Newly planted or transplanted plants should be thoroughly watered as soon a possible, even if it is raining. This initial watering ensures good contact of the root ball with the surrounding soil. Place a hose at the base of the plant with the water coming out at a slow trickle. A ‘dish’ of sorts has been made around the larger plants to help the water collect and soak the root ball evenly. The water flow should be slow enough so as not to disrupt the soil. The following rates can be used as a guideline.

  • Trees: 1 to 1 1/2 hours

  • Larger Shrubs: 1/2 hour

  • Small Shrubs: 1/2 hour

  • Perennial & Groundcover beds – soak to a depth of 4-6" (sprinkler / soaker hose)

How often you water will depend on weather conditions and your soil type. Hot, dry, windy and sunny weather will deplete water more quickly. Feel the soil in the root ball with your fingers down about 2". If you can pinch the soil and see moisture you should not need to water unless the plant is wilting. The proper way to water is deeply and infrequently when temperatures are rising. Avoid light, frequent watering as this discourages deep root growth.

When there has been no significant rain (1") you will need to continue watering your landscape regularly as outlined above while it is becoming established. Plantings should be considered new for two years.

  • Trees – every 5-7 days

  • Large shrubs – every 4-5 days

  • Small shrubs – every 3-4 days

  • Perennial & Groundcover beds – every 2-3 days.

Large planting beds can be efficiently watered by leaving a soaker hose woven throughout the bed. It will need to be left on longer than a trickling hose. Determine how long you need to leave it on by testing the soil 4-6" down for uniform moisture content. Mulch helps to conserve water moisture allowing you to go longer between waterings.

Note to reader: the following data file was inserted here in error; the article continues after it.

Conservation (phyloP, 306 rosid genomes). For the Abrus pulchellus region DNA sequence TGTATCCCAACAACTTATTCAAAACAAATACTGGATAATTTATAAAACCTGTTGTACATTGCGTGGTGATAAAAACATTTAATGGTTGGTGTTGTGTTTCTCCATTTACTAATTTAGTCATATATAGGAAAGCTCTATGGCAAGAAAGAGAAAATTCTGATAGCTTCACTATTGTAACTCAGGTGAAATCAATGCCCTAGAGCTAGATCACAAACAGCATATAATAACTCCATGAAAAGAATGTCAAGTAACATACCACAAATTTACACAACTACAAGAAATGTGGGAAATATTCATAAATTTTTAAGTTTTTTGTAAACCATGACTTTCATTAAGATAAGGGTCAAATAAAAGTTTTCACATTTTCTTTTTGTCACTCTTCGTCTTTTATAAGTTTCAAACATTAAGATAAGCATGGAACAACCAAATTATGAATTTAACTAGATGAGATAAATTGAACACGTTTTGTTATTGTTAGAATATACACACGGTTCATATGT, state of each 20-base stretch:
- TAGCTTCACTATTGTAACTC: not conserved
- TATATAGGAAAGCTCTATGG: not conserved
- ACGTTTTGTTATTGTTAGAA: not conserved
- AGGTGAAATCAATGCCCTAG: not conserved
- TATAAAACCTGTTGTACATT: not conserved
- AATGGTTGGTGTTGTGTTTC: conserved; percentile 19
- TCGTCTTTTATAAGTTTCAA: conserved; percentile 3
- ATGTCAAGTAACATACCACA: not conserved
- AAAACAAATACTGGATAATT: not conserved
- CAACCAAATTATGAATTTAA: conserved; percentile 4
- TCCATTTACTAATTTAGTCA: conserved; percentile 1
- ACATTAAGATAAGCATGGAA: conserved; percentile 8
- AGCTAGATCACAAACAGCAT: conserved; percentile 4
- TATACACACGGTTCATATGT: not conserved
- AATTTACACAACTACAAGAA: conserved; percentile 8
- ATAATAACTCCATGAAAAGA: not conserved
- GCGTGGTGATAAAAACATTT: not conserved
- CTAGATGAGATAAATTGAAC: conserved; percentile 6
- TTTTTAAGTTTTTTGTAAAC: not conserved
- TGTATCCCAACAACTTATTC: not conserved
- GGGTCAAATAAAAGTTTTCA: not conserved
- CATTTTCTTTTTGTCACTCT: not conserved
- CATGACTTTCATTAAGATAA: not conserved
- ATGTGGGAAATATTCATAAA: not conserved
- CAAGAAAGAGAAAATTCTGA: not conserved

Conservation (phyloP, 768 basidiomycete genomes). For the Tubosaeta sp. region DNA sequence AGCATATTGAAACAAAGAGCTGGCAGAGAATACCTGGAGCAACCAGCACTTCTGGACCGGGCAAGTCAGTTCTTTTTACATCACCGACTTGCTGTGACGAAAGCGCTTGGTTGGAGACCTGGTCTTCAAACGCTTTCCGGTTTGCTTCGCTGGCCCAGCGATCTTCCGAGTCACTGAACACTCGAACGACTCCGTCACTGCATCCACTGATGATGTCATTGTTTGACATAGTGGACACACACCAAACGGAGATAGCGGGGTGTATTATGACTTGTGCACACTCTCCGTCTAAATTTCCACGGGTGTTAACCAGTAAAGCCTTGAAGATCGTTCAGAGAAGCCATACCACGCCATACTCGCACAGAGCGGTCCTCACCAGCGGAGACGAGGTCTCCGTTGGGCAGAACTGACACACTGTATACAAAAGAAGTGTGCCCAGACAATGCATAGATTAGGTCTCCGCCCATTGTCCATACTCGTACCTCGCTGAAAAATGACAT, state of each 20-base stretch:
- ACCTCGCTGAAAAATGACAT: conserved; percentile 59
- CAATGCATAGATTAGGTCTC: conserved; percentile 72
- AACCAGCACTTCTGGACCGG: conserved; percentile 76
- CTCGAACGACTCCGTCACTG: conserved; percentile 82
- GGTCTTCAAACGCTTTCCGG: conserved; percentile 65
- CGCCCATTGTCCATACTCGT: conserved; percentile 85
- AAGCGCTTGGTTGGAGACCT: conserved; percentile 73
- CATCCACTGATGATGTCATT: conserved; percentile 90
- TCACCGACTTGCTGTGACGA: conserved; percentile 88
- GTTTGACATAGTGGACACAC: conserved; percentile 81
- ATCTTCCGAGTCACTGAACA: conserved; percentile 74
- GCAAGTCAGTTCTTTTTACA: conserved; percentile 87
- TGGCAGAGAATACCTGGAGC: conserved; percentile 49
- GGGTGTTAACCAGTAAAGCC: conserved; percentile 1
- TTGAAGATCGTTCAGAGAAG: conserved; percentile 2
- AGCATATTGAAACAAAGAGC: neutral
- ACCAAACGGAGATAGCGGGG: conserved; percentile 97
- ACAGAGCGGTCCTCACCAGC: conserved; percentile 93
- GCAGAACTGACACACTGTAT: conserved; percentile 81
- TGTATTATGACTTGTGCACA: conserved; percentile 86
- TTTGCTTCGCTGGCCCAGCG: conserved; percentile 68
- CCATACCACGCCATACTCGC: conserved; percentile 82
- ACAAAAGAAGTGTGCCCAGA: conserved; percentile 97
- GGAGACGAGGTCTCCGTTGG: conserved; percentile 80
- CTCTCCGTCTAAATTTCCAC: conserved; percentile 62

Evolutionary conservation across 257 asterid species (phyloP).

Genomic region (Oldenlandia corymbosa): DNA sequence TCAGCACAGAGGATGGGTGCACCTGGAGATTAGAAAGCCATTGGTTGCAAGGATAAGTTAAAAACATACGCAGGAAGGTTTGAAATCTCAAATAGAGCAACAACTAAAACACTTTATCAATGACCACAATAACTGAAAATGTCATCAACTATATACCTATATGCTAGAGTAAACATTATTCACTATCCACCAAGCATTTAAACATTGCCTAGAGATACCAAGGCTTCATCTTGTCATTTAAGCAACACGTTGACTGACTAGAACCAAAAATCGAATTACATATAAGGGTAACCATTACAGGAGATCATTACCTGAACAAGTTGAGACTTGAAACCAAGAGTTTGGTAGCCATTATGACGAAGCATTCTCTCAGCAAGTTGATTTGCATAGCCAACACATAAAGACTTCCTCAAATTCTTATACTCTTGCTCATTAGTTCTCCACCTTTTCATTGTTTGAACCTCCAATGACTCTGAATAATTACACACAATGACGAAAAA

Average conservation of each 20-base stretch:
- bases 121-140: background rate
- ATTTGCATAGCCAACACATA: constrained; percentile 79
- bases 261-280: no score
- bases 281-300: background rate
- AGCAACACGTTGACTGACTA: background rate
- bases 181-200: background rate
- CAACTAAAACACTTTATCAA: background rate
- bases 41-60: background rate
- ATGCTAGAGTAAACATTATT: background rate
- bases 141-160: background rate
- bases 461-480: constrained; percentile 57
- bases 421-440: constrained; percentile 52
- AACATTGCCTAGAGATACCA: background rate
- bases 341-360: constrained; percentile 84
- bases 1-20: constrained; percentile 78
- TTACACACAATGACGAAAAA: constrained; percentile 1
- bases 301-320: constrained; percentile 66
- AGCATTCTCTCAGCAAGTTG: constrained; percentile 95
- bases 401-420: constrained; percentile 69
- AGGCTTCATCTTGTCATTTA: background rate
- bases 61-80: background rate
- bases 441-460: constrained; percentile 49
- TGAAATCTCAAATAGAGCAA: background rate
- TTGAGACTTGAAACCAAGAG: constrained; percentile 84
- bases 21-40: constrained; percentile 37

Your plants were fertilized at the time of planting with a slow release fertilizer. This should be sufficient for the first year. The exception would be perennial and groundcover beds. These would greatly benefit from a monthly application of a product such as Miracle-gro. After the first year, the following general guidelines may be followed.

  • Spring– (Optional) A light application (_ the label rate) of a balanced, slow-release granular fertilizer such as one with a 10-10-10 analysis according to label directions.

  • Fall– Apply above fertilizer at manufacturer’s recommended rate.

We recommend 2-3 applications yearly of a pre-emergent herbicide such as Preen or Trefflan according to manufacture’s directions. (April 15, June 1, August 1) These products are designed to stop NEW weed seeds from germinating. Existing weeds must be pulled or may be sprayed with Round-up according to manufacturer’s instructions.

his will need refreshing every so often with a top dressing. Mulch helps reduce watering requirements, reduces weeds and gives a nice finished look. Couture Landscape Construction, Inc. offers the service of top dressing mulch for our customers only. Please call early in spring if you would like this service.

These smaller plants will need to be watered more often than the larger plants while they are becoming established. An oscillating sprinkler that can be adjusted to the bed size will work well for this. Any weeds must be removed promptly. Applications of a liquid fertilizer such as Miracle-gro three times during growing season will speed establishment. May 1st, June 15th, and August 1st are good target dates.

These plants will benefit from being sprayed with an anti-desiccant in the fall (November) to help protect them from drying out in the winter. These products are sold under the trade names of "Cloud Cover" and "Wilt Proof" and others. Temperatures need to be at least 40 degrees to apply these products. Rhododendrons will have improved flowering if their old blooms are "snapped off" after the blooms have faded.

Plants have been selected and placed in your design for beauty and longevity. However, some pruning may be required as part of their care. Generally, spring flowering plants bloom on last year’s growth and should be pruned right after the blooms fade. Summer flowering plants generally bloom in the current years growth and can be pruned in spring. Look on our web site for specific plant care information, e mail us with your question or call our office.

These herbaceous plants must have previous year’s growth cut back in early spring. (March 1st) These plants will also require more watering than the larger plants in the first few years.

The Roses we use should not need any chemical spraying but they do need to have mulch mounded up around their base in November and then uncovered in April. You can prune them back to a foot high in Nov. or wait until they leaf out and remove dieback at that time.